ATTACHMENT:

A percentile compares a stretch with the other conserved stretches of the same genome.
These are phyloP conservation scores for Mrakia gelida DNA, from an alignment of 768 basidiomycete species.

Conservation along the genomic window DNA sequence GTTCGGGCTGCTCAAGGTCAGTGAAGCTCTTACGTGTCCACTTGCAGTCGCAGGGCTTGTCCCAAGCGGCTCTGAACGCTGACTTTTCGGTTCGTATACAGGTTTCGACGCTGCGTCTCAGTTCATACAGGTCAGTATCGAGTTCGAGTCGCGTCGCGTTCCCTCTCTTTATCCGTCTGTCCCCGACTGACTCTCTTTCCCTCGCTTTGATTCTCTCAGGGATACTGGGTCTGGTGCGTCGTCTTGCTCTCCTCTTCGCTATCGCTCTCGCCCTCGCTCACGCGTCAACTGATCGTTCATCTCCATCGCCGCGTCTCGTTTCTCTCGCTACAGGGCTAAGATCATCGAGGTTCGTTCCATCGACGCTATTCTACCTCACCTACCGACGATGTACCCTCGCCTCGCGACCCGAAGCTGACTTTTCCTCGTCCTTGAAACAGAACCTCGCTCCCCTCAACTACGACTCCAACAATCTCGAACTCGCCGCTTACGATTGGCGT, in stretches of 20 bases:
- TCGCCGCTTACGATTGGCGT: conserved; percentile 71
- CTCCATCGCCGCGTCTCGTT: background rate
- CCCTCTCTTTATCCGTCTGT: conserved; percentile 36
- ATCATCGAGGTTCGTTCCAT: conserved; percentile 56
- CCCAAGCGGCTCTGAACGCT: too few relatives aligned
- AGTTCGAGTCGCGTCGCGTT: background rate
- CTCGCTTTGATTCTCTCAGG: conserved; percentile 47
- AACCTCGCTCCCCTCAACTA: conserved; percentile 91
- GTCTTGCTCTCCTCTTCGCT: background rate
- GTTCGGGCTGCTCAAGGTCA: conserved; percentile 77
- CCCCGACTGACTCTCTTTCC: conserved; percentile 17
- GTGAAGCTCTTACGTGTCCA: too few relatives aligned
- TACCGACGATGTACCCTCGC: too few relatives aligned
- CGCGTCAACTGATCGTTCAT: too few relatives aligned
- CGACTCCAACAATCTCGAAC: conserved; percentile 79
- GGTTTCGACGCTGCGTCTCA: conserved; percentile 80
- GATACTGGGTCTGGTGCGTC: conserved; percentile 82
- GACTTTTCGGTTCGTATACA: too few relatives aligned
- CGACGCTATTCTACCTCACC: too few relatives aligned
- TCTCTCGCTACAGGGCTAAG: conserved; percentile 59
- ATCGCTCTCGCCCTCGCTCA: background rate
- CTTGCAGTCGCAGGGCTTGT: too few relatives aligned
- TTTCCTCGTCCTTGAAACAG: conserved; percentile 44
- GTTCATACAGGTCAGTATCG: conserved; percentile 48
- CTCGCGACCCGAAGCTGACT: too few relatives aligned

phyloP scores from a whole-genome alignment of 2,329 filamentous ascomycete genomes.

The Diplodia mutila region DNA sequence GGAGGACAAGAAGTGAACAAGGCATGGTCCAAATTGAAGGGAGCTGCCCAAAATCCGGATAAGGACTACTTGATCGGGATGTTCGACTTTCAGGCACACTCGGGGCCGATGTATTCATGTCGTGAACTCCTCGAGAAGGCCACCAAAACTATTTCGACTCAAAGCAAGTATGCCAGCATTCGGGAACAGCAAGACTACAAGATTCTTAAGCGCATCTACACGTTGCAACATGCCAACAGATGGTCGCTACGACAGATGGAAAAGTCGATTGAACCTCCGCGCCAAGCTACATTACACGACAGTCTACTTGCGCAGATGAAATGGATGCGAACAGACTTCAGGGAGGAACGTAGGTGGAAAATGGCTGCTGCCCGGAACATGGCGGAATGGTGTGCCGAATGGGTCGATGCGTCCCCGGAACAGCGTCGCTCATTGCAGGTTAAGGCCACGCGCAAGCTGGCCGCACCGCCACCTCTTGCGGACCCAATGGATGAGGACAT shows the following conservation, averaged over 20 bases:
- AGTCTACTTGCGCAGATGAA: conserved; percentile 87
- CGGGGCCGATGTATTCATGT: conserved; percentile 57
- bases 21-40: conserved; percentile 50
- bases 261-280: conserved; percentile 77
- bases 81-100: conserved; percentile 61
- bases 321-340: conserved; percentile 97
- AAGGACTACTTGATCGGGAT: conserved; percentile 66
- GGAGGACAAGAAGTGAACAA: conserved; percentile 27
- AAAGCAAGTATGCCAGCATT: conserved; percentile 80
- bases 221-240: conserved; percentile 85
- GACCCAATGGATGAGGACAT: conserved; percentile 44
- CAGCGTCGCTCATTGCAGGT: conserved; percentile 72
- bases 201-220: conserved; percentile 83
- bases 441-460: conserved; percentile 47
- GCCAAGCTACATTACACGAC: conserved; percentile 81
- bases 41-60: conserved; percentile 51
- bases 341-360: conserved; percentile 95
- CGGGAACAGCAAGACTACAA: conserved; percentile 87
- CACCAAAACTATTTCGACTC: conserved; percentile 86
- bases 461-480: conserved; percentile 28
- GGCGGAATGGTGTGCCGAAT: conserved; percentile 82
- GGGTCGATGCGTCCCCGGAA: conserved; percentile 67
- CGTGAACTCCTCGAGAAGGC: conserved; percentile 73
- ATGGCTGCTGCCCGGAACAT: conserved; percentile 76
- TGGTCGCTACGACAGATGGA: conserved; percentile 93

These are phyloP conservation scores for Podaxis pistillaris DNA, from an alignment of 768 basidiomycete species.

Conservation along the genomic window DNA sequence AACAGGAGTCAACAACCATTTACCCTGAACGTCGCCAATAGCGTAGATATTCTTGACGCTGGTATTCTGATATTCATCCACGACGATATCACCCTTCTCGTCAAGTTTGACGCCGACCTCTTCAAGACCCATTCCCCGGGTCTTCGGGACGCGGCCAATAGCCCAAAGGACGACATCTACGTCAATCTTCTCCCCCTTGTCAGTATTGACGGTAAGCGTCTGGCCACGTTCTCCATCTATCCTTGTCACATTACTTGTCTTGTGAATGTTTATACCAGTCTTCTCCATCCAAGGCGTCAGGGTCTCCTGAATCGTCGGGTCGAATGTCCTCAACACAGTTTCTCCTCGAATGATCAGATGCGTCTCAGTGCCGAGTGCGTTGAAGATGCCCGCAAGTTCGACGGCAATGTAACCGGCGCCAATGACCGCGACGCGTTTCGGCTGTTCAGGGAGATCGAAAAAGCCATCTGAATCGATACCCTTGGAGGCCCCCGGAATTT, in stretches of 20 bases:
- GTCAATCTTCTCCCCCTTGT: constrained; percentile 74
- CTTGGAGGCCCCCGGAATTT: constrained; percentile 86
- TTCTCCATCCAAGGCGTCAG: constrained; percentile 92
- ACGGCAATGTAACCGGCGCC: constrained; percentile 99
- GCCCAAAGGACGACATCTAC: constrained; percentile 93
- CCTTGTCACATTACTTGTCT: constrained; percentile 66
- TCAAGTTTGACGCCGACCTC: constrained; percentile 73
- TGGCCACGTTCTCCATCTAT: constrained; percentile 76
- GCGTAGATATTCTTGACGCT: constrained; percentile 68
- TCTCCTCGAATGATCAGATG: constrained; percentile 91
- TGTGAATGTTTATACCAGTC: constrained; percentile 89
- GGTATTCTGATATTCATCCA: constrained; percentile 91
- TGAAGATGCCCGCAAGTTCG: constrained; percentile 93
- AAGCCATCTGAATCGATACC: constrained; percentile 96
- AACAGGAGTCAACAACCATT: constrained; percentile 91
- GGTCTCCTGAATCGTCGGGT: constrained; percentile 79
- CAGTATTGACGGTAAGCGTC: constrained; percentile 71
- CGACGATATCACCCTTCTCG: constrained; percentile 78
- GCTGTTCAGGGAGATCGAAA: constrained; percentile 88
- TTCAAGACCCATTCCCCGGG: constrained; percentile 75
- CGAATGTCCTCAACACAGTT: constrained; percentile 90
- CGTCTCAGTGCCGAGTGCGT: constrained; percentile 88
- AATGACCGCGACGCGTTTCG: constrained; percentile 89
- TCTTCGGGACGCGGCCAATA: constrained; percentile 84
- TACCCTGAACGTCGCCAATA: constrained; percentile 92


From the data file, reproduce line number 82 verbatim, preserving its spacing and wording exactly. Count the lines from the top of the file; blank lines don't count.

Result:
- TACCCTGAACGTCGCCAATA: constrained; percentile 92